Hosting companies differ by offers, size, etc, but also by choices of infrastructure. But the latter, which are a major vector of the efficiency of a hosting offer, are seldom well known. Thus, NBS System launches a series of articles introducing its infrastructures and tools, for more transparency and to make this hidden part of the IT hosting sector known. After our article about reverse proxies, followed by the one on firewalls and load balancers, we focus today on hypervisors.
Before all, we must broaden the subject in order to define the words and themes that will be used in the article. That is why we will start by exposing the concept of the Cloud, then explain virtualization, and finally end up on hypervisors and their characteristics.
The Cloud and its concept
Lately, there has been one word on everyone’s mouth: the Cloud. The concept of the Cloud is as follows: having access to a potentially worldwide service (data storage, access to new computing resources (CPU), web or mail services…), without caring about the physical position of one’s data at a precise moment. To keep it simple, it is about creating new information systems without taking into account the underlying operational and technical constraints (datacenters, logistics, human teams…). Hence the name “Cloud”: in the collective imaginary, the data is in a “cloud”, it is not attached to any physical place.
Through this characteristic, the Cloud has three major dimensions: flexibility, agility and scalability. Indeed, if the limitations are suppressed, everything is possible… Teams can now focus rather on the evolution and improvement of the services than on the maintenance of the underlying infrastructure.
To do that, the Cloud relies on several virtualization techniques, which provide it with the agility and scalability level that has made it so successful.
What is virtualization ?
Virtualization consists, in its general definition, in having one or several systems work on one or several physical machines, rather than to limit oneself to one system per machine. One can thus have, for instance, three servers on one physical machine. Let us pause here for a second in order to define the vocabulary that will be used in the article from now on:
- Host: a host is a physical system. It is the “original” system of a machine.
- Guest: a guest is a virtual system. It is a system that was virtualized on a host. It can be a virtual machine (VM) such as a server, but also other types of systems (router, switch…)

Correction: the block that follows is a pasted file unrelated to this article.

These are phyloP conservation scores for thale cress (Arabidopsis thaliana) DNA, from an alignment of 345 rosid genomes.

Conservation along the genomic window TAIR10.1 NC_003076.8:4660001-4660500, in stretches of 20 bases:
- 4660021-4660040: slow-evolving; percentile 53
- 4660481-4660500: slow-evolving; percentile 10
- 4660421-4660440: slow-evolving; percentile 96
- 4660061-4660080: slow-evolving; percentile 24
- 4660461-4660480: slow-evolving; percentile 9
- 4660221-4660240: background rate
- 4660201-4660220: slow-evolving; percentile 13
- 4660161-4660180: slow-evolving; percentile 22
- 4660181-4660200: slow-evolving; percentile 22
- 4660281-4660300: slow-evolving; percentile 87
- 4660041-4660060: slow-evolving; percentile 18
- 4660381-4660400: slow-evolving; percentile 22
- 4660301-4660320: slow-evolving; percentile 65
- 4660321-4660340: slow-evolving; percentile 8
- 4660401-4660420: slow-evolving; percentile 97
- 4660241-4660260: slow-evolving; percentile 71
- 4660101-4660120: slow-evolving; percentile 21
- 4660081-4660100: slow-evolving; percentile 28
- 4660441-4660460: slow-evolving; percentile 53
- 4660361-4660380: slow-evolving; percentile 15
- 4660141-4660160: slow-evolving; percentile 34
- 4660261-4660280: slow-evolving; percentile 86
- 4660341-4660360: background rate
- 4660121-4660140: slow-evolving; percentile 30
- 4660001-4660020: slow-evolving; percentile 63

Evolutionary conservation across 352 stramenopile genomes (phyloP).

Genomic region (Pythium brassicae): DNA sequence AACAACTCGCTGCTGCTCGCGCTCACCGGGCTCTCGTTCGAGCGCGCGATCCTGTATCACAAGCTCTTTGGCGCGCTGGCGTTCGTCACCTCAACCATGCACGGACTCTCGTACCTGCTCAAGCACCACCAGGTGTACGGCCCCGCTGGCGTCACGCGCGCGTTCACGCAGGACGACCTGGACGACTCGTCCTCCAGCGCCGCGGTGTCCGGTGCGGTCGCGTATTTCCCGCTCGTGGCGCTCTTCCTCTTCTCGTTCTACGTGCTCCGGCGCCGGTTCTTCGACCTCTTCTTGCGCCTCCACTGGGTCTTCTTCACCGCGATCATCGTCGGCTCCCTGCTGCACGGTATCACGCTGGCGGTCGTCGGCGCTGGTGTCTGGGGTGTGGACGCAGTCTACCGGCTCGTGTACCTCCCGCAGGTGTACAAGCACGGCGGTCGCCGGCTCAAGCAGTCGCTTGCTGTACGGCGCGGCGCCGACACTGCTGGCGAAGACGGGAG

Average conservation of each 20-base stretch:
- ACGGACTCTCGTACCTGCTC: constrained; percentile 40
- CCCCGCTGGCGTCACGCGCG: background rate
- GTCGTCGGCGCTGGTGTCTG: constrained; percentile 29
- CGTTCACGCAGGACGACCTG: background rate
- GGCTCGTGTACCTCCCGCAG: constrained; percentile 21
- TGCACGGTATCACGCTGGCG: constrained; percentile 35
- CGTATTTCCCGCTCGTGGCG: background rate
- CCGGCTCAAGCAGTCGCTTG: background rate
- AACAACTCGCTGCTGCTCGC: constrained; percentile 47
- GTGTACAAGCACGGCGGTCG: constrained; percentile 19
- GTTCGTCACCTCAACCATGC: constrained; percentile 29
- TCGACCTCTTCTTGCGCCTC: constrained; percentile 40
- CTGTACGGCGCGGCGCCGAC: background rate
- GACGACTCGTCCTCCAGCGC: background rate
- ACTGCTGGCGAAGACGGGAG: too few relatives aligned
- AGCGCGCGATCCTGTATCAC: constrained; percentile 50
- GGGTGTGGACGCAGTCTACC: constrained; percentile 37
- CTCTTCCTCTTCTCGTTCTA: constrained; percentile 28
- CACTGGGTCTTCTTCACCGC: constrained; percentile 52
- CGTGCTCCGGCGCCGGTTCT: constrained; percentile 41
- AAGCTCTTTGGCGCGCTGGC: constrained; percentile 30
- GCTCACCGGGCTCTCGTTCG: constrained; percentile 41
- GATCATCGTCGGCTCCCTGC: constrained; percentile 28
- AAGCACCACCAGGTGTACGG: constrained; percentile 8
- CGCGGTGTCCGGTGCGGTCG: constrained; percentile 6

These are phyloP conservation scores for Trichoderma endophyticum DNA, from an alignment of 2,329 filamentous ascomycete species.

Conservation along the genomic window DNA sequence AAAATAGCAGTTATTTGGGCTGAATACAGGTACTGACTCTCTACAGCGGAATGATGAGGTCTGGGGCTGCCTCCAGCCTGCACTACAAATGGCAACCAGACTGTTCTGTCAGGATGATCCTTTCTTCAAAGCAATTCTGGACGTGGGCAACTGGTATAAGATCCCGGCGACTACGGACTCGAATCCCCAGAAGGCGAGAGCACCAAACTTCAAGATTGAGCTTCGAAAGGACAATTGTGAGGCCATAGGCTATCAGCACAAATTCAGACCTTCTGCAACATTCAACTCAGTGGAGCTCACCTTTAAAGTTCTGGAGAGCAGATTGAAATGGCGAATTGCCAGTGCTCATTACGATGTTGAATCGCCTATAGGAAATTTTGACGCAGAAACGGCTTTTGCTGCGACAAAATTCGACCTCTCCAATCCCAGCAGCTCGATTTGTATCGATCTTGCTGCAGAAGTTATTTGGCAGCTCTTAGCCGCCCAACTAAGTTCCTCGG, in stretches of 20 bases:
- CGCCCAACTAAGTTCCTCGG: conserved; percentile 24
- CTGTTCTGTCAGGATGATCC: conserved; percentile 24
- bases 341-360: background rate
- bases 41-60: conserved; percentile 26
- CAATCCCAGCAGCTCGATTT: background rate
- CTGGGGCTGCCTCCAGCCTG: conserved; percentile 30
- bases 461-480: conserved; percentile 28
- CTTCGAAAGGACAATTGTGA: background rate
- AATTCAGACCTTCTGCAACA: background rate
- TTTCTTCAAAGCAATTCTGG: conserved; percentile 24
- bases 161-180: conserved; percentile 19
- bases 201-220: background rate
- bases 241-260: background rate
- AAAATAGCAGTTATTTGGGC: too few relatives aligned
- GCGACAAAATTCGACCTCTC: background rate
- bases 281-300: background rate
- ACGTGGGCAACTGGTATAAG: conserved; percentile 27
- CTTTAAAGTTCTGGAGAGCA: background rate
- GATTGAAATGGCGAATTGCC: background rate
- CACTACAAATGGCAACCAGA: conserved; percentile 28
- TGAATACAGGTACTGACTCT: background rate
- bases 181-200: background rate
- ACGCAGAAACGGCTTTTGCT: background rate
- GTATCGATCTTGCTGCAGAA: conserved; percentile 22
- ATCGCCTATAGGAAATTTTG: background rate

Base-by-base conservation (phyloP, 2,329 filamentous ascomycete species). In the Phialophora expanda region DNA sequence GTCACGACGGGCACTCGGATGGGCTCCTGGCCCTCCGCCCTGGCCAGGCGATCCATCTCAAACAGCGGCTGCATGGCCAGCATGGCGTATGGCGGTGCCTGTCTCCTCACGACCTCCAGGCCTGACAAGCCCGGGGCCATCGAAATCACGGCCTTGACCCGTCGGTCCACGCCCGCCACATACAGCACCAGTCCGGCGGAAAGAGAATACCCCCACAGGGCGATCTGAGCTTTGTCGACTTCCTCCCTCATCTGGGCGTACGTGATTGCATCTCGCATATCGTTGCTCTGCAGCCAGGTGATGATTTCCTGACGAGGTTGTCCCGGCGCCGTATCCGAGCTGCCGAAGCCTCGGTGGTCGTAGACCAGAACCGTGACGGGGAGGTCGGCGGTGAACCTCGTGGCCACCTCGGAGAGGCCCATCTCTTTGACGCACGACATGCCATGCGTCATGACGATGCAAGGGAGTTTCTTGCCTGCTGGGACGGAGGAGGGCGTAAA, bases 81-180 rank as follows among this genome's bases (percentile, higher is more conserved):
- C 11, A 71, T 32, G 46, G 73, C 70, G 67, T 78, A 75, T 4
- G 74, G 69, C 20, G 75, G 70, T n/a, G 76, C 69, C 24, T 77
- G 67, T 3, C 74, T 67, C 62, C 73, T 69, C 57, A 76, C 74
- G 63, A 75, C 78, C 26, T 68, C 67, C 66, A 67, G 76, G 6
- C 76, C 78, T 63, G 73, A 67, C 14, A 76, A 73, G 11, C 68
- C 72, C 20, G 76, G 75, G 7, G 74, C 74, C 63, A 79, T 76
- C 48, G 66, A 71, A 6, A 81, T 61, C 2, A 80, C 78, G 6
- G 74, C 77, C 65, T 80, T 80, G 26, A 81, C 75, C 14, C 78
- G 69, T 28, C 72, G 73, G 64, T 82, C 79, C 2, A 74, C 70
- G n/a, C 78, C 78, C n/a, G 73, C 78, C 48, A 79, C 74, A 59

In order to better understand virtualization, let us take a peek at its history.
The first method ever allowing to simulate several systems on one physical machine is called chroot (pronounce C-H-root, for CHange ROOT). Here, we can not yet use the term “guest”: indeed, this method consists in deploying one or several system processes in an isolated sub-tree of the host system (imagine a “son” operating system in a file of the “father” system), with the following characteristics:
- The host and the chroot system processes use the same kernel
- The host can take action on the chroot processes, but not the other way around
Chroot is thus not, technically speaking, virtualization. Its goal is to have work, within a single machine, several processes that should not cohabit. It is possible thanks to chroot, which isolates these processes from one another.
Duplication of network stacks
Another method based on the principle of virtualization is the duplication of network stacks. It consists in creating, directly within the kernel, several networks. Indeed, technically, the cloning of a network stack provides domain names, which enables the creation of two distinct networks. These network stacks are defined and configured by the userland (what is not the kernel in the machine): it is thus possible, using Chroot in parallel for instance, to create two stacks, one per userland (host / process). It brings even more flexibility, notably at the routing level.
Chroot and the duplication of network stacks are, however, only the first stammerings of what will result in virtualization as we know it. Modern virtualisation begins with the containers method, inaugurated with Linux Vserver then with OpenVZ on Solaris. Today, Docker is one of the most renowned container systems. This method, as its name suggests, is based on containers. They contain the guest systems; they are turn-key systems, which automatically deal with several technical aspects. The isolement between the systems is here very advanced, and the administrator can control each system’s resource consumption, which was not possible with the chroot method. These are not, however, the sole differences between these two methods: